Helping The Poor To Help Themselves

Is anyone truly serious about loaning money to micro, small and medium-scale enterprises (MSMEs) in Nigeria? One year after the Central Bank of Nigeria (CBN) announced that it was making available N220billion for sharing among the very poor engaged in small businesses, the actual launch of the programme took place last Tuesday. President Jonathan said the fund would be disbursed through financial institutions and state governments “for onward lending to MSMEs”.

Just as everyone had a good laugh when then CBN governor (now Emir of Kano) Sanusi Sanusi hinted that the fund would operate as “a merit-based, incentive-based system”, the fear persists that none of the actual MSMEs will be able to access the money. The new CBN governor, Mr Godwin Emefiele, may be honest, but he will not be everywhere to supervise the disbursement of the fund.

I can bet that the N220billion has gone astray already. Here are politicians being asked to take good care of direly needed billions in an election year! It’s like asking goats to share yams among hungry children, or asking lions to look after goats. The CBN loan, even at 9 per cent, would be given to those who don’t need it. Eventually, any money made available to the banks would be shared by public “servants” and politicians seeking one office or the other in 2015. Even the microfinance banks that will get the money are likely to be fronts for some serving and retiring civil and public “servants”. We have passed this road several times before and have enough reason to be cynical this time round.

Down through the decades, such seemingly bright ideas have inspired the establishment of NERFUND, Bank of Agriculture, Bank of Industry, SMEDAN, People’s Bank, DFRRI, community, microfinance and mortgage banks. None of these has worked because most of the genuine MSMEs are run by people who cannot walk into a bank to request credit. The few that can get no chance of succeeding until they bring their grandfathers and great-grandmothers back from the dead to sign certain documents.

In the hands of honest leaders, however, N220bn could change the fortunes of millions. In fact, only N22bn could make farmers produce all the food consumed in Nigeria. Had the intention been to jump-start small businesses, the interest rate would not exceed 1 per cent. Elsewhere, such money is given as grant, not loan. In today’s Nigeria, how many genuine businesses can return 9 per cent profit? And if one makes 9 per cent as profit and has to pay the loan, it means one has been working for the banks. I know that, even with the best of intentions, no MFB will loan the fund at less than 18 per cent.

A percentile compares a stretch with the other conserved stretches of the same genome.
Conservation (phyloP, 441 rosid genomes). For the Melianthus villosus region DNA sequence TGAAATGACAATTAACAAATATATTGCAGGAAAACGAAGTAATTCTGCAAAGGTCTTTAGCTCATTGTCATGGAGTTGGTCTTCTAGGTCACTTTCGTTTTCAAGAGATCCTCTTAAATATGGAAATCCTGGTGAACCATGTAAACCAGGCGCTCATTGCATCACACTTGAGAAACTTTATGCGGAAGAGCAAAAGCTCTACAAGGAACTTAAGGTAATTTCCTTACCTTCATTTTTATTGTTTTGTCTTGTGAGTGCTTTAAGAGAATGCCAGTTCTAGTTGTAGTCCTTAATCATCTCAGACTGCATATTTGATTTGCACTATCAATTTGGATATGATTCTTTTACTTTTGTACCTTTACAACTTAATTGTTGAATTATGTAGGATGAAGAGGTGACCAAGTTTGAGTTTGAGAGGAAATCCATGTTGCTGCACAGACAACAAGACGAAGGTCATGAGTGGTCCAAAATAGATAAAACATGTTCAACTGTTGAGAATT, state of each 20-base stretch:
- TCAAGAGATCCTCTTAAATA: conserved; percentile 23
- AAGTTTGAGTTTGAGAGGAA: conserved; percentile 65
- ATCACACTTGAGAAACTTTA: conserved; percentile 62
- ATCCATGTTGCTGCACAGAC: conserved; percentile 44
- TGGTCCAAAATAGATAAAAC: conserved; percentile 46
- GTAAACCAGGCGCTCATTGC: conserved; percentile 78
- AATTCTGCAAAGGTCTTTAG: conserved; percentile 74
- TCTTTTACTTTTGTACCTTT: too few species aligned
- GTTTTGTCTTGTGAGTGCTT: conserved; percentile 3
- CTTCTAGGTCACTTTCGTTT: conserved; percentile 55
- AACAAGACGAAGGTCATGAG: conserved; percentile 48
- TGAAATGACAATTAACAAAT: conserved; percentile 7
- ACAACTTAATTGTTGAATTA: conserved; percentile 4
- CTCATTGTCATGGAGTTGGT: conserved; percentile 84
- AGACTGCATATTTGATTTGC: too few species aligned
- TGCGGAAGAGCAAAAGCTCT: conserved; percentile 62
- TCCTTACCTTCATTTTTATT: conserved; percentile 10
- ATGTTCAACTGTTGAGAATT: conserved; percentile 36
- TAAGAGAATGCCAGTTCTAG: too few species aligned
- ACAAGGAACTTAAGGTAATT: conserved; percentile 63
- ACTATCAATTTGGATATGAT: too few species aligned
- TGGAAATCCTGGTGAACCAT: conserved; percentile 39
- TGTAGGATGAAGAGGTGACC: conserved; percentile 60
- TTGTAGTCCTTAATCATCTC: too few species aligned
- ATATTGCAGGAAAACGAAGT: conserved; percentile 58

Our people can live better and longer if they could return to the communal life that existed some 50 or 60 years ago – they need to cooperate and not compete. Today, many a young man’s eye is fixed on money acquired by fair or foul means. Morality has declined. But the youth – and our communities – will not get the genuine money that lasts long and brings happiness until they learn to work as a team in productive activities. I am aware that thousands of cooperatives have been formed across Nigeria. However, they have not succeeded because their operators are not honest, especially when politics and public funds are involved.

Through cooperatives, communities would be able to achieve success in agriculture, cottage industries and other small businesses. Where young people can work together, they can be given the necessary training in crop farming and livestock farming. I say “young people” because they are the ones that should now be engaged in agriculture. Members of the older generation are either getting too old or dying out. So let those with university degrees think how they can become successful farmers. It’s of no use waiting for non-existent white-collar jobs. At the moment, it is estimated that fewer than 5 per cent of graduates land jobs five years after their NYSC; the number is sure to keep decreasing until we are forced to come back to our senses.

Only a loony person would keep hoping for a miracle when we see tertiary institutions churning out unemployable graduates and yet the industries that ought to absorb them have folded up. We have not even considered the non-graduates – the 10.5million out-of-school kids in the country, according to UNESCO; those who dropped out from or completed secondary schools; and those struggling with lowly jobs that can barely sustain them.